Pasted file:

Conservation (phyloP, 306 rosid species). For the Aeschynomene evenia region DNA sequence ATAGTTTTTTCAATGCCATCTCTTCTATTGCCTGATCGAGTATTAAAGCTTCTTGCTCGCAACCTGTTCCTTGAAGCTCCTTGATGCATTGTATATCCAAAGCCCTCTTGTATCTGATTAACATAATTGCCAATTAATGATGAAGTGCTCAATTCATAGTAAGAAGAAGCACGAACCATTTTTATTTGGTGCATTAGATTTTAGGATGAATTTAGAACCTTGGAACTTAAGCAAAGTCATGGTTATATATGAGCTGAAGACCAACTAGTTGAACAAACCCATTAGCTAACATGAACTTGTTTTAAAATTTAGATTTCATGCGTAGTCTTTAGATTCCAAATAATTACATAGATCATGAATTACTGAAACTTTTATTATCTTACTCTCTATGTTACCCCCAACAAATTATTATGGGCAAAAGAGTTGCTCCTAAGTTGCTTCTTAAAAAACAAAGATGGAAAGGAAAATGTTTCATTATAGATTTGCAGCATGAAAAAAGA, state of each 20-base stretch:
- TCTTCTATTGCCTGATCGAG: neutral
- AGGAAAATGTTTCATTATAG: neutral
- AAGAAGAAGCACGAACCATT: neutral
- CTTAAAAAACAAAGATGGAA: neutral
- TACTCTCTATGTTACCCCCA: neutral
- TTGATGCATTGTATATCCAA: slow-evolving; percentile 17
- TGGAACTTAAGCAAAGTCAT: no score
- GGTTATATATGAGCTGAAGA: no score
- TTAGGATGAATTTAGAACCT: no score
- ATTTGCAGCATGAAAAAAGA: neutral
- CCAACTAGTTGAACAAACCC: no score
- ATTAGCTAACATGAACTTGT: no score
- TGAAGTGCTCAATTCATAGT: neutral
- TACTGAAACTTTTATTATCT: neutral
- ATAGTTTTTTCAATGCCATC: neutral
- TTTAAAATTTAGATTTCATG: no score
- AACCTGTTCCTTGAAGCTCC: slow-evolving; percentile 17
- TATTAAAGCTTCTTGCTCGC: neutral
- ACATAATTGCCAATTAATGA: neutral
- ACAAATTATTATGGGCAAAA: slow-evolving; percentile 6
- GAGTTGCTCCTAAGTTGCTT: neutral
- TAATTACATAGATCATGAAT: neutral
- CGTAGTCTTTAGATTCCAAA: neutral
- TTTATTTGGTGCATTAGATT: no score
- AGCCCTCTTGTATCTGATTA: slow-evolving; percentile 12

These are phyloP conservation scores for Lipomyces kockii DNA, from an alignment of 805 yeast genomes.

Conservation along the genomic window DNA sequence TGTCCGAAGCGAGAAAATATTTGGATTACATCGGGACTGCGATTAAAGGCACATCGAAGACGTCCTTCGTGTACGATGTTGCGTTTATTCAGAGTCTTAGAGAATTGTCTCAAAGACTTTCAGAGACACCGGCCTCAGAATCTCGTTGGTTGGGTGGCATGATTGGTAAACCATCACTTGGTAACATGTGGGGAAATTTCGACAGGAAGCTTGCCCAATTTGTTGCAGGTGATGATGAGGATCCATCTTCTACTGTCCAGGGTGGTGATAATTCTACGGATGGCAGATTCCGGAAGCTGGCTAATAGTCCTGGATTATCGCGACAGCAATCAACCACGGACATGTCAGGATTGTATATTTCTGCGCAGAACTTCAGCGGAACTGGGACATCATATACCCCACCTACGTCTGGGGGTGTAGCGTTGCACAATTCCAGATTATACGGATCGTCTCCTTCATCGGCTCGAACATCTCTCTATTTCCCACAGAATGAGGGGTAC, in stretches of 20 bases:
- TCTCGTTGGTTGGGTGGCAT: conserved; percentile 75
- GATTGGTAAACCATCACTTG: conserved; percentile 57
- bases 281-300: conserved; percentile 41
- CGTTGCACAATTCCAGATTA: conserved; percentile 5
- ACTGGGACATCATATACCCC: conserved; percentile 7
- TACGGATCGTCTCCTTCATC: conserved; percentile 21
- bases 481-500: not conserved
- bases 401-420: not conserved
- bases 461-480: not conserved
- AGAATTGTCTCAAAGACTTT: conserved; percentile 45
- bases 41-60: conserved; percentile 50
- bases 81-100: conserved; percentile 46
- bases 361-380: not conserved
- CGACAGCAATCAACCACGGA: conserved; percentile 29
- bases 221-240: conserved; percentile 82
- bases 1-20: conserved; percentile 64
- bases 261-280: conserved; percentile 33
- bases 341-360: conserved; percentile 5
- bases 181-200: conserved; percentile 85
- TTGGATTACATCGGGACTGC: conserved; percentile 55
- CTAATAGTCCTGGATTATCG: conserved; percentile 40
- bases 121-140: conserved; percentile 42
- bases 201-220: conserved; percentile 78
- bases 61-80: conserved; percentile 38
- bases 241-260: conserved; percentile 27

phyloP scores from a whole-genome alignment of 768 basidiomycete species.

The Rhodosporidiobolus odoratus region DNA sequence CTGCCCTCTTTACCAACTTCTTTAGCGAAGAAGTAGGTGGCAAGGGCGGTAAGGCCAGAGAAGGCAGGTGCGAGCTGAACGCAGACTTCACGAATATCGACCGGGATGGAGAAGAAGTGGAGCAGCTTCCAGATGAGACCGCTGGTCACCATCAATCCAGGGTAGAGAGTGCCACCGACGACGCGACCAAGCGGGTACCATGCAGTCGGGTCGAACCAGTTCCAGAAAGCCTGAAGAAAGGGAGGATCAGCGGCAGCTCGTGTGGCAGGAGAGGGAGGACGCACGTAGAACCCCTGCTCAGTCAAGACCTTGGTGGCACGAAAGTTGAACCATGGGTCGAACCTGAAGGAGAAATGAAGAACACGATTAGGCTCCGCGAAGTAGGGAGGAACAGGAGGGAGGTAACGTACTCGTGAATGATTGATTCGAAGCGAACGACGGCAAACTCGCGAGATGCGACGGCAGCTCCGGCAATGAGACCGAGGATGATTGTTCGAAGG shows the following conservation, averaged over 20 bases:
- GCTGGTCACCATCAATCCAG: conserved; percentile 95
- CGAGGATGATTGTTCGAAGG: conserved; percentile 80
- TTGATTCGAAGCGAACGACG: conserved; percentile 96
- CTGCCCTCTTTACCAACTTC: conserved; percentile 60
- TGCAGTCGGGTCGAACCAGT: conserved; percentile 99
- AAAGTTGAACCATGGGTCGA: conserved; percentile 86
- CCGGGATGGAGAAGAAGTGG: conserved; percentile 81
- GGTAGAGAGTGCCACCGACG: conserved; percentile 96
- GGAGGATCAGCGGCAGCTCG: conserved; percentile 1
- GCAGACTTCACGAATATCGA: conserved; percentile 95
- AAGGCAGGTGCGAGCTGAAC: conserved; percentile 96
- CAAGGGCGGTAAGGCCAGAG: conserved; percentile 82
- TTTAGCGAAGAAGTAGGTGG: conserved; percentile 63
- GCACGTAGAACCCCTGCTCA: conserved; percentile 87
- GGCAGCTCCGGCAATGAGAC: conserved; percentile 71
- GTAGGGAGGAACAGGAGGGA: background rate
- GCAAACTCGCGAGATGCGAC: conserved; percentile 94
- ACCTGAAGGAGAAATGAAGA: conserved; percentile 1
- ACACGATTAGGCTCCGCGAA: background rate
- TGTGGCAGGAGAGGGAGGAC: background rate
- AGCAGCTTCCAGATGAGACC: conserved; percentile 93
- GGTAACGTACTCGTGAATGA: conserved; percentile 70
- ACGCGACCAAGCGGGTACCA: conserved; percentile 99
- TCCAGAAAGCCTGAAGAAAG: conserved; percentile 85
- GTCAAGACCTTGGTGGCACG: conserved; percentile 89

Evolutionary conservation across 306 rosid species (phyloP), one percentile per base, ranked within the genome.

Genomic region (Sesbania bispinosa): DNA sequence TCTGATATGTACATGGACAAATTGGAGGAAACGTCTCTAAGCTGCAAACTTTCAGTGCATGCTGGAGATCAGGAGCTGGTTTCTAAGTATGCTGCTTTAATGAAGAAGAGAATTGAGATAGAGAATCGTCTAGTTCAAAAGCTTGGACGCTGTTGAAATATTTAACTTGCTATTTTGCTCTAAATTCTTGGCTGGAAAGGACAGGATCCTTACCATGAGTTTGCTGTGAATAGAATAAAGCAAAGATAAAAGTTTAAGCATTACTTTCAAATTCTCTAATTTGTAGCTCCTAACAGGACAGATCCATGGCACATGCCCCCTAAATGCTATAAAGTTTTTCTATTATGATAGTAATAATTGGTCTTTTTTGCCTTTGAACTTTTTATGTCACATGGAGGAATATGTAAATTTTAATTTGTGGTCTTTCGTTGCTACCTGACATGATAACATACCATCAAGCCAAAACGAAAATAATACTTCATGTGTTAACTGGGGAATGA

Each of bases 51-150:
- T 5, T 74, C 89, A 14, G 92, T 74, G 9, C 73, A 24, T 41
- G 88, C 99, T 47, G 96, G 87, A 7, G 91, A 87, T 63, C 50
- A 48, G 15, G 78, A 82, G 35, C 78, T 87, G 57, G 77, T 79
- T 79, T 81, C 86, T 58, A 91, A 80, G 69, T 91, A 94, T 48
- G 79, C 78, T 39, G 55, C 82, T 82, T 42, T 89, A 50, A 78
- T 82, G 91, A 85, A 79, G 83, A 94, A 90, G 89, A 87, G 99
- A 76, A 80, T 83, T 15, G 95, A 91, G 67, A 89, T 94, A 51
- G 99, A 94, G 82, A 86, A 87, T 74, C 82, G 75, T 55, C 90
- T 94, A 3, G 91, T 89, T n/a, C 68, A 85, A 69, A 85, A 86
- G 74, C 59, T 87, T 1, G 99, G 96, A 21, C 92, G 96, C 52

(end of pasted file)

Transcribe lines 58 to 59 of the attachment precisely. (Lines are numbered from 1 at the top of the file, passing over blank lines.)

- TTGATTCGAAGCGAACGACG: conserved; percentile 96
- CTGCCCTCTTTACCAACTTC: conserved; percentile 60